Nothing cleverer came out of me, and eventually I realized I had to stop grasping for analogies if I wanted to start meeting deadlines, so I did.

Scoop wrote for SLAM, a basketball magazine I read religiously. He mixed the cadence of a hip-hop emcee with what seemed like a genuine love for the game and a willingness to experiment.

He put Michael Jordan on the same level as God. He wrote that Larry Bird played so well it gave him an erection. He got away with writing two-word sentences.

Scoop was so rare, so remarkable, so cool that it seemed inadequate to write about basketball or hip-hop in any other way, so I tried. And failed miserably.

Then, when I was in my mid-twenties, I took a job at a newspaper in the small town where I went to high school. This was a place where many people had known me since Kindergarten.

They knew who I really was, so it was hard to pretend. Eventually I stopped trying to be anyone else on the page but myself, and that’s when I found my voice.

When I write as myself, the prose is simple and carefully crafted. I try not to be fancy. The focus is on the story I’m telling, and the purpose of the story is to convey an idea.

The truth is, I have an ego. I want you to think I’m a good writer. But most of the time I’m trying to make a thoughtful point in an artful way. If I do that, I’ve succeeded.

If you poke around the Internet, you will find courses aimed at helping you find your voice as a writer. I haven’t tried any of them, so I can’t critique them in any meaningful way.

All I can do is offer these tips to try before you spend any money:

  • Be honest. A non-fiction writer’s first responsibility is to the truth—both the facts, and the deeper lessons they contain. The truth will lead you to your voice.
  • Try to be yourself. If you pretend to be someone else, we’ll know.
  • Use the vocabulary you already have. It’s important to grow your vocabulary, of course, but don’t go searching a thesaurus every few minutes. Trust that you already know most of the words you need to say what you want to say.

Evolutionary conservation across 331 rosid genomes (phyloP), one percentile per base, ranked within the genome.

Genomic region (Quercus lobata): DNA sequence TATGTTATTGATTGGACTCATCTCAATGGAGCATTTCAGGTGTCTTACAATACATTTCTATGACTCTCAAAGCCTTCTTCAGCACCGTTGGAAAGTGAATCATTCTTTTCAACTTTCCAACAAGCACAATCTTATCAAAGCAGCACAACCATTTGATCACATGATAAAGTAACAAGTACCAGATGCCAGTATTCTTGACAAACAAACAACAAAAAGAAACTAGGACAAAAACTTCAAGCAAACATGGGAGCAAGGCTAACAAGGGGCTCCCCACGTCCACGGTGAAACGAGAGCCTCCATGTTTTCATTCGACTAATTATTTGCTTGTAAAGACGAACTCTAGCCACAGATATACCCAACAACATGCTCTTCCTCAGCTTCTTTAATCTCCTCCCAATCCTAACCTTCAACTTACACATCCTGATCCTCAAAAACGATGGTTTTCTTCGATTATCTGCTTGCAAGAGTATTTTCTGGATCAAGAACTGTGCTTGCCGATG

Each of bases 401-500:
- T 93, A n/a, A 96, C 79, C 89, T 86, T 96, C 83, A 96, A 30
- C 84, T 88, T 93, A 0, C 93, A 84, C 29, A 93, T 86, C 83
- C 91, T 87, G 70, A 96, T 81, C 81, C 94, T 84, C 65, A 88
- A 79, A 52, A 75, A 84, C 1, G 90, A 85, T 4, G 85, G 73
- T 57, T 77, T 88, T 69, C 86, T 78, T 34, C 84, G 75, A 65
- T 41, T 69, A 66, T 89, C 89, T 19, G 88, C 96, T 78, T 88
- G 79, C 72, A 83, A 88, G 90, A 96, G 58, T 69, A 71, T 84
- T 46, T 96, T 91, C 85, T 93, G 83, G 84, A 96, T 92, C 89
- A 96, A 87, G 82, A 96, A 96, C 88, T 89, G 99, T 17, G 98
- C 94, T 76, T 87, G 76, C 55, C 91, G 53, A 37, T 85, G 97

• Small words are better than big ones. I stole this from Fotheringham, who often ignored his own advice. Aim to write simply, so people engage with your ideas instead of getting distracted by your prose.
  • Take risks. Be ambitious, and push the boundaries of whatever form you practice. Some editors will let you get away with it and some won’t, but the cliché is true: You never know unless you try.

It’s not easy to be authentic on the page, but it can be done. All it takes is time and practice. As writers, we can build upon our influences and find our true selves, just as those precocious kids in the heavy metal band may eventually have done.

Start with the truth, and see where it leads.

How to be a prolific writer

Malcolm Gladwell spent years as a newspaper reporter before graduating to The New Yorker and publishing a series of best-selling books that made him a modern publishing icon.

If newspaper experience teaches you anything, Gladwell told podcaster Tim Ferriss last year, it’s that you can’t have writer’s block.

“I mean, you quite literally can’t,” said Gladwell on an episode of the Tim Ferriss Show that deconstructed his success as a writer

He might start on a story at 10:30 a.m. and it would be due by the end of the business day, held at the mercy of a hard deadline.

“If you went to your bosses and you said, ‘I’m blocked on this story,’ they would look at you like you were insane,” he said.